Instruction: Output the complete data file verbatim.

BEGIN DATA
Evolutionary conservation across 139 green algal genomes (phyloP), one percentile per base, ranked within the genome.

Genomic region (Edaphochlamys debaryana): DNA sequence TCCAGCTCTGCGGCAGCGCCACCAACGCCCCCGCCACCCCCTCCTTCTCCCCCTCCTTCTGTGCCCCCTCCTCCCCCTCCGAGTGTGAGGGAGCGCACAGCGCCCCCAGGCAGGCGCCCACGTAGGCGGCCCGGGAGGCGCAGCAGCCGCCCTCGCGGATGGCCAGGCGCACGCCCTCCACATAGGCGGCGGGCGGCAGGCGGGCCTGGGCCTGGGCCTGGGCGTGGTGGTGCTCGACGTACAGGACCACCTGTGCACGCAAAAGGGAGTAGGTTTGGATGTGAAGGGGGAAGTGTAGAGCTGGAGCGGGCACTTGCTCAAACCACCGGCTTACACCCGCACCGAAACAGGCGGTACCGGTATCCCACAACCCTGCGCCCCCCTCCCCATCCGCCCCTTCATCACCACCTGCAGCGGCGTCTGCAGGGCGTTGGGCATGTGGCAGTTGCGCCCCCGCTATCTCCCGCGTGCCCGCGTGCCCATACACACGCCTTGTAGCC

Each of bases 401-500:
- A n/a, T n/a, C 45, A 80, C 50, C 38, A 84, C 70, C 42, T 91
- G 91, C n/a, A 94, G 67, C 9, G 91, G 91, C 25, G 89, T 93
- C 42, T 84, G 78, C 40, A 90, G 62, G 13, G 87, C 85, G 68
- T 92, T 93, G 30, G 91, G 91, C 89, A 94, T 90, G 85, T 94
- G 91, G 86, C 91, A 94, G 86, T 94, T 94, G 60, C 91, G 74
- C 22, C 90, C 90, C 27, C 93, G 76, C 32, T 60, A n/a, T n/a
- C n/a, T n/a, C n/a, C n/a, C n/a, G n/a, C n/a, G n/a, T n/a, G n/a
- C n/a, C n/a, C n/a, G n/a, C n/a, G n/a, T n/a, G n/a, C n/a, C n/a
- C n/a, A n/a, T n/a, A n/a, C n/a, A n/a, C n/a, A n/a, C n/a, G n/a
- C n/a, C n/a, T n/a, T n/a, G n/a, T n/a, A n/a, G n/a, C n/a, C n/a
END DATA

Evolutionary conservation across 139 green algal genomes (phyloP), one percentile per base, ranked within the genome.

Genomic region (Edaphochlamys debaryana): DNA sequence TCCAGCTCTGCGGCAGCGCCACCAACGCCCCCGCCACCCCCTCCTTCTCCCCCTCCTTCTGTGCCCCCTCCTCCCCCTCCGAGTGTGAGGGAGCGCACAGCGCCCCCAGGCAGGCGCCCACGTAGGCGGCCCGGGAGGCGCAGCAGCCGCCCTCGCGGATGGCCAGGCGCACGCCCTCCACATAGGCGGCGGGCGGCAGGCGGGCCTGGGCCTGGGCCTGGGCGTGGTGGTGCTCGACGTACAGGACCACCTGTGCACGCAAAAGGGAGTAGGTTTGGATGTGAAGGGGGAAGTGTAGAGCTGGAGCGGGCACTTGCTCAAACCACCGGCTTACACCCGCACCGAAACAGGCGGTACCGGTATCCCACAACCCTGCGCCCCCCTCCCCATCCGCCCCTTCATCACCACCTGCAGCGGCGTCTGCAGGGCGTTGGGCATGTGGCAGTTGCGCCCCCGCTATCTCCCGCGTGCCCGCGTGCCCATACACACGCCTTGTAGCC

Each of bases 401-500:
- A n/a, T n/a, C 45, A 80, C 50, C 38, A 84, C 70, C 42, T 91
- G 91, C n/a, A 94, G 67, C 9, G 91, G 91, C 25, G 89, T 93
- C 42, T 84, G 78, C 40, A 90, G 62, G 13, G 87, C 85, G 68
- T 92, T 93, G 30, G 91, G 91, C 89, A 94, T 90, G 85, T 94
- G 91, G 86, C 91, A 94, G 86, T 94, T 94, G 60, C 91, G 74
- C 22, C 90, C 90, C 27, C 93, G 76, C 32, T 60, A n/a, T n/a
- C n/a, T n/a, C n/a, C n/a, C n/a, G n/a, C n/a, G n/a, T n/a, G n/a
- C n/a, C n/a, C n/a, G n/a, C n/a, G n/a, T n/a, G n/a, C n/a, C n/a
- C n/a, A n/a, T n/a, A n/a, C n/a, A n/a, C n/a, A n/a, C n/a, G n/a
- C n/a, C n/a, T n/a, T n/a, G n/a, T n/a, A n/a, G n/a, C n/a, C n/a